In 1983, a special commission organized by the U.S. Department of Education released A Nation at Risk, an unapologetic critique of America’s public schools. Its publication prompted both a firestorm of public response and a seismic shift of policy and practice reforms at every level of the education system, permanently altering the policy landscape that has shaped today’s public schools.

The report directed many pointed barbs at the teacher workforce and those tasked with preparing them. It concluded that both the quality of current teachers and the quantity of available talent to fill teaching roles in schools were sorely deficient; both dimensions needed immediate intervention to achieve educational excellence. What the report failed to do, however, was reconcile the inherent tensions in simultaneously pursuing both higher quality and quantity, or offer a strategy to systematically develop the teacher workforce that was desired.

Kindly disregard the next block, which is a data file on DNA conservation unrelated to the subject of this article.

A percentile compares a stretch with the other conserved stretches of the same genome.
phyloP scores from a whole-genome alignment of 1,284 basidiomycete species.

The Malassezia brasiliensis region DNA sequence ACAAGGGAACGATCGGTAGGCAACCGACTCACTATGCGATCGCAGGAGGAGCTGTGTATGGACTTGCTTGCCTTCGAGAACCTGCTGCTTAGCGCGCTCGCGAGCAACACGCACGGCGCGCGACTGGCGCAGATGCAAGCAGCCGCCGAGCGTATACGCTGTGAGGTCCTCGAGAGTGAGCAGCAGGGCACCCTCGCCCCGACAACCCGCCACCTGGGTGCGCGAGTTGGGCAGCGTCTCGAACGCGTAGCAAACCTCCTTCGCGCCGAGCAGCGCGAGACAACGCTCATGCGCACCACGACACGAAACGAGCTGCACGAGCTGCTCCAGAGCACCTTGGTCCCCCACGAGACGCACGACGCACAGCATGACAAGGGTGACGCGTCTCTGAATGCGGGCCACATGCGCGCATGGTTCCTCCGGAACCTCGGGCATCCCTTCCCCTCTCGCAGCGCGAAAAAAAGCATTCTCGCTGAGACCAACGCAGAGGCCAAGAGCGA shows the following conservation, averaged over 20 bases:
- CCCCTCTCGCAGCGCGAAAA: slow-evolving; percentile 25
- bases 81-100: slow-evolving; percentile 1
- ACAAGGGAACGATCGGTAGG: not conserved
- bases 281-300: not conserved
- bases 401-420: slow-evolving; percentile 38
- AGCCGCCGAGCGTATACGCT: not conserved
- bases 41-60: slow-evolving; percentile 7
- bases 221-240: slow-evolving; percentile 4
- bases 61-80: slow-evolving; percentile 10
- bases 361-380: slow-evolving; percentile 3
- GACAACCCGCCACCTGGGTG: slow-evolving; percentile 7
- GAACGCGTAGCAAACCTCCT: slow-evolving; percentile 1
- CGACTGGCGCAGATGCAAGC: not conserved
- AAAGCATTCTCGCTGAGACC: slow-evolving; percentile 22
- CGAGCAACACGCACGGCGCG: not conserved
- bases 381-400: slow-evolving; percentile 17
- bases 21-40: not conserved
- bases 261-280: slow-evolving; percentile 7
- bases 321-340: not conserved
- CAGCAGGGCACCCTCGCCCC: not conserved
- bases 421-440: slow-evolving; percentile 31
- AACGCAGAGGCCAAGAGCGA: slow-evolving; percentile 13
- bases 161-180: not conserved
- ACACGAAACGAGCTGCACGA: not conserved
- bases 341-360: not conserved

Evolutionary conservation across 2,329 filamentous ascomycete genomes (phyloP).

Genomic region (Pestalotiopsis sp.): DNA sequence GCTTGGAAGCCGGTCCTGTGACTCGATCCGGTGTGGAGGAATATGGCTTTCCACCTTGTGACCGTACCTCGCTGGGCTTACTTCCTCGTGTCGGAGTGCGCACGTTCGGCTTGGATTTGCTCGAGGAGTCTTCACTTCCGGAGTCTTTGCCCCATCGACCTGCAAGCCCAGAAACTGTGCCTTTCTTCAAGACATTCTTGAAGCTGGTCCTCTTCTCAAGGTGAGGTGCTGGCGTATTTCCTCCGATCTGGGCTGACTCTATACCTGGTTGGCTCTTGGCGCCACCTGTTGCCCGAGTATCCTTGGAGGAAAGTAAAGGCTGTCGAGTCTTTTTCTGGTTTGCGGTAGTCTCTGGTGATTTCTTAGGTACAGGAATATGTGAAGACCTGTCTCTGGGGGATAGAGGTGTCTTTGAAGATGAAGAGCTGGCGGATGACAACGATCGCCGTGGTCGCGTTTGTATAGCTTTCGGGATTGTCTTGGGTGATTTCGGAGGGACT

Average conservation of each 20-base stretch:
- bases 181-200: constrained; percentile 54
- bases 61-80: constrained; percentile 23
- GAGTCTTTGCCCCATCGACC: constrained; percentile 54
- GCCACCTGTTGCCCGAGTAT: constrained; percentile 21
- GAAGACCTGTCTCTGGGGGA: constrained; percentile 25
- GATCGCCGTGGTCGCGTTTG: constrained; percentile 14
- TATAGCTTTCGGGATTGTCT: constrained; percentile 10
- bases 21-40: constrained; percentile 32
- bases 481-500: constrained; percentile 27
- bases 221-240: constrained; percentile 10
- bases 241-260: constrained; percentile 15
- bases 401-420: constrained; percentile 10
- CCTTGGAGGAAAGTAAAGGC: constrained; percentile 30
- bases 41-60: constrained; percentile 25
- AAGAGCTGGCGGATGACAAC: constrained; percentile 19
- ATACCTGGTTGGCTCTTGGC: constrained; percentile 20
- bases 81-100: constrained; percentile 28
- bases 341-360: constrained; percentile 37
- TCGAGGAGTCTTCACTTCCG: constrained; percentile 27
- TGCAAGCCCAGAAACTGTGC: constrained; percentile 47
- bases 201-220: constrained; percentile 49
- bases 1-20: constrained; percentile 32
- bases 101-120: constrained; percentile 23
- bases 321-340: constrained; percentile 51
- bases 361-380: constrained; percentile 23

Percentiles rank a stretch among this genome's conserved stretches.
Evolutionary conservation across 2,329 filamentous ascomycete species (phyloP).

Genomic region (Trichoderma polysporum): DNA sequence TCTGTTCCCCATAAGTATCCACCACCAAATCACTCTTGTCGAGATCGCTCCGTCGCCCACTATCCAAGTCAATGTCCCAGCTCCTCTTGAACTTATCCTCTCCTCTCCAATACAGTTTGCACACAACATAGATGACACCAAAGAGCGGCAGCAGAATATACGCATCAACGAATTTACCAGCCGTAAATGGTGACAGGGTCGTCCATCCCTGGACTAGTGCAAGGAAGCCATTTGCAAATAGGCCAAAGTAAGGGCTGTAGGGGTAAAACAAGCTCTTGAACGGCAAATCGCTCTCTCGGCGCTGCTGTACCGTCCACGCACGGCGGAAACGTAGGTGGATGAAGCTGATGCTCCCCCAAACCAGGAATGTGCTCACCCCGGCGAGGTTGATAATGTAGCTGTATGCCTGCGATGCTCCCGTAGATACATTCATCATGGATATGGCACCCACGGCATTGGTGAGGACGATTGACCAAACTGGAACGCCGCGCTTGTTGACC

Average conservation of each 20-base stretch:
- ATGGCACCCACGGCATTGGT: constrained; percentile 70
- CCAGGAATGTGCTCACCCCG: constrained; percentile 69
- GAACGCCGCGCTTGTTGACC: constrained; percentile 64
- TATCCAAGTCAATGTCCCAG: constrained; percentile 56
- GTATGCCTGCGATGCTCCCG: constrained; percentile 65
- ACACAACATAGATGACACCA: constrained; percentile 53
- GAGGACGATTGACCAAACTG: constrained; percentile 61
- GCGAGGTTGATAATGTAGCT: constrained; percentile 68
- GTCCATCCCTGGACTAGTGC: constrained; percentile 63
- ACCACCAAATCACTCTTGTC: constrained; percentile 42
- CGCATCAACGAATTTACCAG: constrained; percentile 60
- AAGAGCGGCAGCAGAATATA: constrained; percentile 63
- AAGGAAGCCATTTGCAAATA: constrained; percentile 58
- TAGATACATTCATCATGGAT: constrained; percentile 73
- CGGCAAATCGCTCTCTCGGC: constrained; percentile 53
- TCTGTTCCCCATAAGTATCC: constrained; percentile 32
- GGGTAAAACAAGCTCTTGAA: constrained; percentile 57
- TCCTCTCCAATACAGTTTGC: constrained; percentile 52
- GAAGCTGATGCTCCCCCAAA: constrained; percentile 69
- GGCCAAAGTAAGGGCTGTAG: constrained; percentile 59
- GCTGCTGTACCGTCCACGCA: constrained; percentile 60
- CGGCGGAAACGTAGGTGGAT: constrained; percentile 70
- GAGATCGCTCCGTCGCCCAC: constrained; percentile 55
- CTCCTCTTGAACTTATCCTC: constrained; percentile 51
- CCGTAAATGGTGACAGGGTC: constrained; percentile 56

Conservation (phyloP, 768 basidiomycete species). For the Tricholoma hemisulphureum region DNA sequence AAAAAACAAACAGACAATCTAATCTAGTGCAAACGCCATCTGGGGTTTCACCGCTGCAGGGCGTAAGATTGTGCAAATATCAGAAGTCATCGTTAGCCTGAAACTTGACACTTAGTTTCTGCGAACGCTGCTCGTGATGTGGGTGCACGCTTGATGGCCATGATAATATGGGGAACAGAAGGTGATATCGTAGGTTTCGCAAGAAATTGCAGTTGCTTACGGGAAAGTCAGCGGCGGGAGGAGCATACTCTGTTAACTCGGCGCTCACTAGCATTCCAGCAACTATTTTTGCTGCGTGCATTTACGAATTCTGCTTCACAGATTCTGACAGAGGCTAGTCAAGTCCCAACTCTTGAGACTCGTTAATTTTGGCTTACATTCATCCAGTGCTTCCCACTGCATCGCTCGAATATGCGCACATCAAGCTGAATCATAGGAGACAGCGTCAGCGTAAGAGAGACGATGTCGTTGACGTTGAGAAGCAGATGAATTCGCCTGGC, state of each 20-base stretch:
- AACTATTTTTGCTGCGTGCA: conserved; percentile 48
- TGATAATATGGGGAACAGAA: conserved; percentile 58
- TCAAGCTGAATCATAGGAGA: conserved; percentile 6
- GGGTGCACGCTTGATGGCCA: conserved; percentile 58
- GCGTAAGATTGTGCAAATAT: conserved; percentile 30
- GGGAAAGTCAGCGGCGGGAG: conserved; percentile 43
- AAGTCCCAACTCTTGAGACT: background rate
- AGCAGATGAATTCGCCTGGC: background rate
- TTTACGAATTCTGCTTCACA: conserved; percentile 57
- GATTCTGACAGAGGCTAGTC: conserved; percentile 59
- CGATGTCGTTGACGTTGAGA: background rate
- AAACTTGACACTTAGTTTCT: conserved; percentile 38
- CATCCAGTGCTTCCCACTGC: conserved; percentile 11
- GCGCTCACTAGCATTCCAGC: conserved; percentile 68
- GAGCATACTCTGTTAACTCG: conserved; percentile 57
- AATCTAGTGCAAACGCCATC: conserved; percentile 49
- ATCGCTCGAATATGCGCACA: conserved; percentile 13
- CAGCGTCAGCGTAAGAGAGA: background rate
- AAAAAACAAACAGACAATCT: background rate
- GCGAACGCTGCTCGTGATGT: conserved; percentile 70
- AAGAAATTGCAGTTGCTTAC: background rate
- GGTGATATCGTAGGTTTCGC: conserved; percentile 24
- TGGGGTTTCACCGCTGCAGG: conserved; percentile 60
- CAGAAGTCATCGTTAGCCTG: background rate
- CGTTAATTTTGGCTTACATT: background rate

Consequently, as A Nation at Risk unleashed a wave of education reform, the initiatives focused on teachers were both expansive and incoherent. In my essay, “Strategically prioritizing teacher quality and quantity can reinvigorate the teacher pipeline,” recently published in the Hoover Institution’s A Nation at Risk +40 series (edited by Stephen L. Bowen and Margaret E. Raymond), I recount the divergent approaches to reforming the teacher workforce that developed over time.

This post highlights some of the lessons learned from looking back at the 40 years of reform and research on the teacher pipeline since the report’s publication.

  • Teachers: Part of both the problem and the solution
  • Two approaches to reform teaching, frequently in conflict
  • Strategically deploying different strategies, based on school context
  • The state of the teacher pipeline continues to challenge schools

Read the full article about teacher workforce by Michael Hansen at The 74.